I bought Jennifer Marie Brissett‘s Elysium as a download for my Kindle on a lark early this week. It came up under the category of “readers who enjoyed Neal Stephenson also bought…” in the Amazon recommendations list.
Maybe that’s fair, but Elysium, unlike Stephenson’s oeuvre, is not the thrill of seeing new possibilities in the technologies, economics, or knowledge that make up (or might one day make up) what humanity calls “progress.” So although there is a futuristic setting and casual reference to advanced technologies, these are very much incidental to the story. Brissett explores something altogether different.
Initially set in a seemingly contemporary, English-speaking, multicultural metropolis (implied but never explicitly stated to be New York), the book for the first several chapters seems naught save a series of vignettes of the inhabitants’ love lives, albeit interrupted by bizarre incongruities. A skyborne spot of green light, a wandering elk, bursts of computer code, an owl on the hunt, and a sorrowful gathering of friends and lovers, are but some elements within a panoply of leitmotifs persisting across the novel’s repeated narrative dissonances.
Soon, it becomes apparent that the book is about a love shared by a collection of souls. They struggle to find love, hold on to love, and cope with mourning lost love. Although the lives of the several characters seem different, maybe these are really the same souls, seen over and over again, diffracted each time as through seen through different facets of a prism. They do it across a series of shifting landscapes melding the mystical and the technological, the future with the past, the possible with the mundane.
Part David Mitchell, to be sure, but also part William Gibson, part H.G. Wells, part Percy Shelley, and part M. Night Shayamalan, Elysium eventually finds its own resting place somewhere in suspense between some of the signature concepts which each of these artists most famously expounded. Brissett wryly manipulates the reader’s social expectations in the cast of her characters and the framing of the weirdly shifting settings upon which her characters play and replay permutations of their tragedy. Her focus is not where you think it will be: like a good mystery author, she’s always a step ahead of you until the very end, when she lays her truth plain.
About halfway through the novel, the basic device by which the story is framed becomes revealed, but the search for explanation and understanding continues notwithstanding: the story is not about some technological creation, it is about people. The ultimate and ancient (I hesitate to say eternal) nature of the story lies hidden in plain sight for virtually the entire novel. It is a pleasant if poignant reveal, a story that perhaps is more historical than timeless, yet one which leaves the reader asking how in that position they would have acted differently.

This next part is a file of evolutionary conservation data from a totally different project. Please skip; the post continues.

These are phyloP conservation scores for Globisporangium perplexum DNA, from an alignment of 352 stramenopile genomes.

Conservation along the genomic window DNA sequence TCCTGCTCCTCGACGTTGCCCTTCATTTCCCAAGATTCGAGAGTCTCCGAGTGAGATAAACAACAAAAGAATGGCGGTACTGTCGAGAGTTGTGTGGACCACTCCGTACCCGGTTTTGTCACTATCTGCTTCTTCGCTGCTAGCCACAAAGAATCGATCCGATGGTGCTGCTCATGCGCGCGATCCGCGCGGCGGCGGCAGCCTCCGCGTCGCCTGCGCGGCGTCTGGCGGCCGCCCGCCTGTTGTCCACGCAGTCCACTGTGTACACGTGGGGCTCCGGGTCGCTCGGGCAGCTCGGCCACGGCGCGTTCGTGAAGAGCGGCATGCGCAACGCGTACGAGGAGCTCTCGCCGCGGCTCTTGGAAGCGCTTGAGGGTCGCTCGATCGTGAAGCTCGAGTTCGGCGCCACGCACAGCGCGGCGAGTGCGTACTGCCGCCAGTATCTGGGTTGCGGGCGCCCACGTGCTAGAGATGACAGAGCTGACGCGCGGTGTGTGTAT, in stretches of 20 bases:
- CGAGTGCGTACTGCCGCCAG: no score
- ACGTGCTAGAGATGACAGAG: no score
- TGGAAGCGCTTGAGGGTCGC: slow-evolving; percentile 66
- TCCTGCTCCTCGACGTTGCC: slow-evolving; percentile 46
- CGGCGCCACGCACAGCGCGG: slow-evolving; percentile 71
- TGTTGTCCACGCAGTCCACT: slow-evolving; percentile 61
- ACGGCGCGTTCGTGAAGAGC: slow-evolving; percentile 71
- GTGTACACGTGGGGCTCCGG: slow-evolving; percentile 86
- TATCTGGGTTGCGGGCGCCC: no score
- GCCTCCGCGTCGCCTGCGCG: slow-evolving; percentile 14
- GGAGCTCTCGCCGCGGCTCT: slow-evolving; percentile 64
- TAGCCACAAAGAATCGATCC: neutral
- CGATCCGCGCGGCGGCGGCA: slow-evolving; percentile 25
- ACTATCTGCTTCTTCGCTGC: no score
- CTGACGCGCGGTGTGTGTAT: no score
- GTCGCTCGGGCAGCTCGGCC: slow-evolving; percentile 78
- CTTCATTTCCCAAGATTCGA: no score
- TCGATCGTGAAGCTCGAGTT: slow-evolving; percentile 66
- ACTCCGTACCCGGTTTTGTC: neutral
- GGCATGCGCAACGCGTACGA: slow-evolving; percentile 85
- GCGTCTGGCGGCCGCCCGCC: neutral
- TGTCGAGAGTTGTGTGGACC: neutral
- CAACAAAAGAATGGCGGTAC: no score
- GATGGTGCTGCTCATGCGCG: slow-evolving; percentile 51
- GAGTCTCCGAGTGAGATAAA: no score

The story ultimately ends on a cold but morally ambiguous note, leaving the reader to ponder the protagonist’s motive for the final step in the drama, and what that motivation says about what lies at the core of people loving one another. I should be grateful for others to read the book and discuss their interpretation of the ending here.
This was a decidedly strange read, one that I found myself wrestling with as I went along. There is some explicit sex, which may be off-putting to some, but which well serves the purposes of the story rather than mere prurience: some love has a sexual dimension and some does not. Bissett feels no need to adhere to what seems to be the emerging, cinematically driven, nigh populist imperative to resolve each chapter on a tense cliffhanger. There is nevertheless a propulsive force to the narrative that, in retrospect, is assisted by the incongruities and dissonances in the setting and character shifts, rather than hampered by them things.
Despite the disquiet that the shifting narrative patterns left in their wake, I inhaled the entire novel in only two days. That may be the strongest endorsement I can make of the book: like falling in love, it leaves you with an insatiable hunger for more of itself, and a sad fulfillment when it ends, as it inevitably must.
Burt Likko is the pseudonym of an attorney in Southern California and the managing editor of Ordinary Times. His interests include Constitutional law with a special interest in law relating to the concept of separation of church and state, cooking, good wine, and bad science fiction movies. Follow his sporadic Tweets at @burtlikko, and his Flipboard at Burt Likko.